Climate change means delta cities face a rising risk from sinking land – even the rich ones

A satellite image of the Mississippi Delta. Image: NASA.

Coastal deltas are becoming more at risk of flooding – due to land subsidence, or the gradual sinking of the Earth’s surface, or sea-level rise.

Conventional protective infrastructure, such as levees, may reduce current risk. But it doesn’t address underlying causes of subsidence, potentially leading to far greater challenges in the future.

The world’s deltas are home to over 340m people, a population greater than that of the United States. These delta communities are highly at risk from flooding, and future sea-level rise will make these risks worse. Sea-level rise associated with climate change is rightly considered a major threat to all coastal communities around the world – but deltas face additional challenges due to their unique geological characteristics.

In a study published in the journal Science, my colleagues and I used a suite of global datasets to estimate how and where sea-level rise and land subsidence will most increase delta flood risk. Several relatively low-risk deltas in wealthy nations, including the Mississippi and Rhine deltas, would face considerable risk, were it not for their capacity for investment in protective infrastructure.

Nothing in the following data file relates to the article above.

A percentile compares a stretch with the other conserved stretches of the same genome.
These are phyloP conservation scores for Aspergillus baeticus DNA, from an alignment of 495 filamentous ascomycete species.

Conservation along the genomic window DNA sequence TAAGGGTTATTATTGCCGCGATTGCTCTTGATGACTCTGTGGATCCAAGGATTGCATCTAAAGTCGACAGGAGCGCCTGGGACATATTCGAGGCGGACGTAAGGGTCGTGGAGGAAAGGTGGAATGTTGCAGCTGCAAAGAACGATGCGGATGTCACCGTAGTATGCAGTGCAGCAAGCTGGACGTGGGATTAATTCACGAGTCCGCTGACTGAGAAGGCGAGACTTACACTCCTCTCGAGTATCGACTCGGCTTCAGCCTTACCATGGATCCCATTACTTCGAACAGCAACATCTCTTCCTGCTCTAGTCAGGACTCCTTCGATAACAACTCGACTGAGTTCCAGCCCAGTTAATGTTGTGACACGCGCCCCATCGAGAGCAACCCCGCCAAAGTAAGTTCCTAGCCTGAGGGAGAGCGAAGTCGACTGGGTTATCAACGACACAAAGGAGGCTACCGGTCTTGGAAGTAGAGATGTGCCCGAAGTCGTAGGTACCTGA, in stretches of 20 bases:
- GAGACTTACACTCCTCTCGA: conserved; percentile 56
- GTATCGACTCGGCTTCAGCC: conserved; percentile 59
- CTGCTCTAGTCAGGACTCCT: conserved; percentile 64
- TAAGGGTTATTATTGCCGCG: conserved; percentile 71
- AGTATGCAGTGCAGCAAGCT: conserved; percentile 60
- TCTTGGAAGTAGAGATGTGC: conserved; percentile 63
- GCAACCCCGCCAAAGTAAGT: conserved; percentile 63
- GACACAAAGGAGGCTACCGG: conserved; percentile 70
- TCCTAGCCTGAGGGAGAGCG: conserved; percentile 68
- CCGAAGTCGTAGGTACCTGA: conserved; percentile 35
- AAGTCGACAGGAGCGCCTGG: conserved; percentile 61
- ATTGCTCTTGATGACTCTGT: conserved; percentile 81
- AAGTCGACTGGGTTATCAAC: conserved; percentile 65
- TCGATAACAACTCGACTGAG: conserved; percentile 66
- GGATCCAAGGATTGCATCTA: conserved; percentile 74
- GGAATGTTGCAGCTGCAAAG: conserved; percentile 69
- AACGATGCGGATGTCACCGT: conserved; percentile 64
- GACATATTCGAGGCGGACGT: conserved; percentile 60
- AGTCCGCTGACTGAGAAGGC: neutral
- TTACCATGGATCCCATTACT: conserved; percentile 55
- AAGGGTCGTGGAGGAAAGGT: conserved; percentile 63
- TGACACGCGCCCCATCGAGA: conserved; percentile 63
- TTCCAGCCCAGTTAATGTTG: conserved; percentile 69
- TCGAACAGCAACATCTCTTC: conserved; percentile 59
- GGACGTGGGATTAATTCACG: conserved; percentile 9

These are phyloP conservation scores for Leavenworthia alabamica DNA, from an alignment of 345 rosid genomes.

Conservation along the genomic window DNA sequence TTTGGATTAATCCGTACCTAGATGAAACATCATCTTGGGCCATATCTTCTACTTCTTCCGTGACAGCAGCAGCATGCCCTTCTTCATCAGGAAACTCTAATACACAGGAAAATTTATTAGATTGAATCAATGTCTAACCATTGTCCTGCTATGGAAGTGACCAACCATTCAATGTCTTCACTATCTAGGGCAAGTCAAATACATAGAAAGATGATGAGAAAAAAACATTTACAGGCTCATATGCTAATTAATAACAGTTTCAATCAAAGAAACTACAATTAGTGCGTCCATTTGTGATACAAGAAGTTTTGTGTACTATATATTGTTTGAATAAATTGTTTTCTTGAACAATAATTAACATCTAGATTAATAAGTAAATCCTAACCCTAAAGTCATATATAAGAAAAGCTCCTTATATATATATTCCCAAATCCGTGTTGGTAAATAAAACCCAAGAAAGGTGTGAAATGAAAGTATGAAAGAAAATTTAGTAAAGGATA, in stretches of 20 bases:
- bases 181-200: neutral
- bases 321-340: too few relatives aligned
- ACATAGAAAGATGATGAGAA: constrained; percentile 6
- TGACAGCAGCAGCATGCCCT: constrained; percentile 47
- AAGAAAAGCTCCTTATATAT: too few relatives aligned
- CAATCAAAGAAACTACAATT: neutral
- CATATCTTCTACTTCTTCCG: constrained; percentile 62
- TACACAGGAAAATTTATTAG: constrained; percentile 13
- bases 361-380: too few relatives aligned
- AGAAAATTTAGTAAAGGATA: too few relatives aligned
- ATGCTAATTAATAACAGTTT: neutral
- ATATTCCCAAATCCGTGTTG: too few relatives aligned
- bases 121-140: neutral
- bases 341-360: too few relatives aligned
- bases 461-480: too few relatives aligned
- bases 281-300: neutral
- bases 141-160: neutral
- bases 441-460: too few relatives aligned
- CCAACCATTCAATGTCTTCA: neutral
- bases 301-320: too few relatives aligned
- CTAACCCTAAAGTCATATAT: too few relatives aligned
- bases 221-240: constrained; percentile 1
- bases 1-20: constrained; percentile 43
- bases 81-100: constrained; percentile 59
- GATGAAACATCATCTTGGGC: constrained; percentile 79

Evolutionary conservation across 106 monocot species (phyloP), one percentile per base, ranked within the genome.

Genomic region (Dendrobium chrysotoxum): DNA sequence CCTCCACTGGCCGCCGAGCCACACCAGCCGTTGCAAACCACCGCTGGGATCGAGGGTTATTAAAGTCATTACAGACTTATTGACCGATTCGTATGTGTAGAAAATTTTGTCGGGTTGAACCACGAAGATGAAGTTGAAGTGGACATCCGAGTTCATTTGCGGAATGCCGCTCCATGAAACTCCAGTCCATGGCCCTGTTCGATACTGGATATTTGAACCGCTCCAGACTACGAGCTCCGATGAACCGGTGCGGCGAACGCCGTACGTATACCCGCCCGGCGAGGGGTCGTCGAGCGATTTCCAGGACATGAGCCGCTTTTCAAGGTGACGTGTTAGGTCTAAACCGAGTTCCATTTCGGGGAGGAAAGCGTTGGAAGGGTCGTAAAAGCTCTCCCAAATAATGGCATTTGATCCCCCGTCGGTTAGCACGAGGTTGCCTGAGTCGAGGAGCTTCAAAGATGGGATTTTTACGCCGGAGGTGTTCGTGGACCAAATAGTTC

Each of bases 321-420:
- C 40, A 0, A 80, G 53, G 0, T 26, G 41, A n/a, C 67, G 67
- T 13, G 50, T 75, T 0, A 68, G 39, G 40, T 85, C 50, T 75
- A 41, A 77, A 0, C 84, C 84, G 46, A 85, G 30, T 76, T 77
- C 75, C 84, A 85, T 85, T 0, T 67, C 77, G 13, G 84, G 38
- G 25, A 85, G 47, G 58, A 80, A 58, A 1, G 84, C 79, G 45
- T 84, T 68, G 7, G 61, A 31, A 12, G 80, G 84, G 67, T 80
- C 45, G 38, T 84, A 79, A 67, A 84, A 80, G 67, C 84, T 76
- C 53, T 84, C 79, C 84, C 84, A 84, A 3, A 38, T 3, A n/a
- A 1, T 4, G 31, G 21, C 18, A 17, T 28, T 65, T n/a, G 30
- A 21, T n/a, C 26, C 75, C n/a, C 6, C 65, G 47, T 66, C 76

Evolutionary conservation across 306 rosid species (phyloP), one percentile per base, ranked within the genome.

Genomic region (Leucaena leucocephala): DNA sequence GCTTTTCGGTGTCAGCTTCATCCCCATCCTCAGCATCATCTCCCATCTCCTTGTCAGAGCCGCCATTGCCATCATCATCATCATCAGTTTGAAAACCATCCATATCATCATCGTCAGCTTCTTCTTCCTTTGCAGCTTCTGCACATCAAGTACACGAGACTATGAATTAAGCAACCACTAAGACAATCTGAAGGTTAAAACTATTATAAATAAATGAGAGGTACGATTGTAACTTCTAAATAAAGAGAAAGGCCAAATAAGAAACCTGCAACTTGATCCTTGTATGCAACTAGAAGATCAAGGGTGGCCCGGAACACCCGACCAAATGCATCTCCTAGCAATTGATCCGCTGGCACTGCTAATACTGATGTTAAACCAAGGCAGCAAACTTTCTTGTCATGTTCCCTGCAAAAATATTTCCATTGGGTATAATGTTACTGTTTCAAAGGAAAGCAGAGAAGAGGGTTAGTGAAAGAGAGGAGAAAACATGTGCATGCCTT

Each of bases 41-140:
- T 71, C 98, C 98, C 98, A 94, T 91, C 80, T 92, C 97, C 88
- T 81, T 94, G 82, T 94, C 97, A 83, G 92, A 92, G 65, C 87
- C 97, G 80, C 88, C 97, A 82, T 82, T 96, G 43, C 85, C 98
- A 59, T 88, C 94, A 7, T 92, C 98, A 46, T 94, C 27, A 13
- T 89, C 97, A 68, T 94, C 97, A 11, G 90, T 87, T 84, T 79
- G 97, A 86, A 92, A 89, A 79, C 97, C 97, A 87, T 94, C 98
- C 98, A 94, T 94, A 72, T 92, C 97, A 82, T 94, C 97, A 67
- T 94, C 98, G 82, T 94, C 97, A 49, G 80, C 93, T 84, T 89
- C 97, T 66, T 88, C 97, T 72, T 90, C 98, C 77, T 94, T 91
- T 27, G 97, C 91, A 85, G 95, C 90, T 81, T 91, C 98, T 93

However, when considering a potential future with increased infrastructure costs, these deltas may be exposed to dramatically higher risks. A clear understanding of risk, both now and those likely in the future, is a critical first step toward maintaining healthy, livable, and sustainable deltas.

Relative sea-level rise

Deltas are formed where rivers, laden with sediment eroded from land upstream, enter the sea and deposit sediments. Over time, these sediments naturally compact under the weight of new, overlying sediments.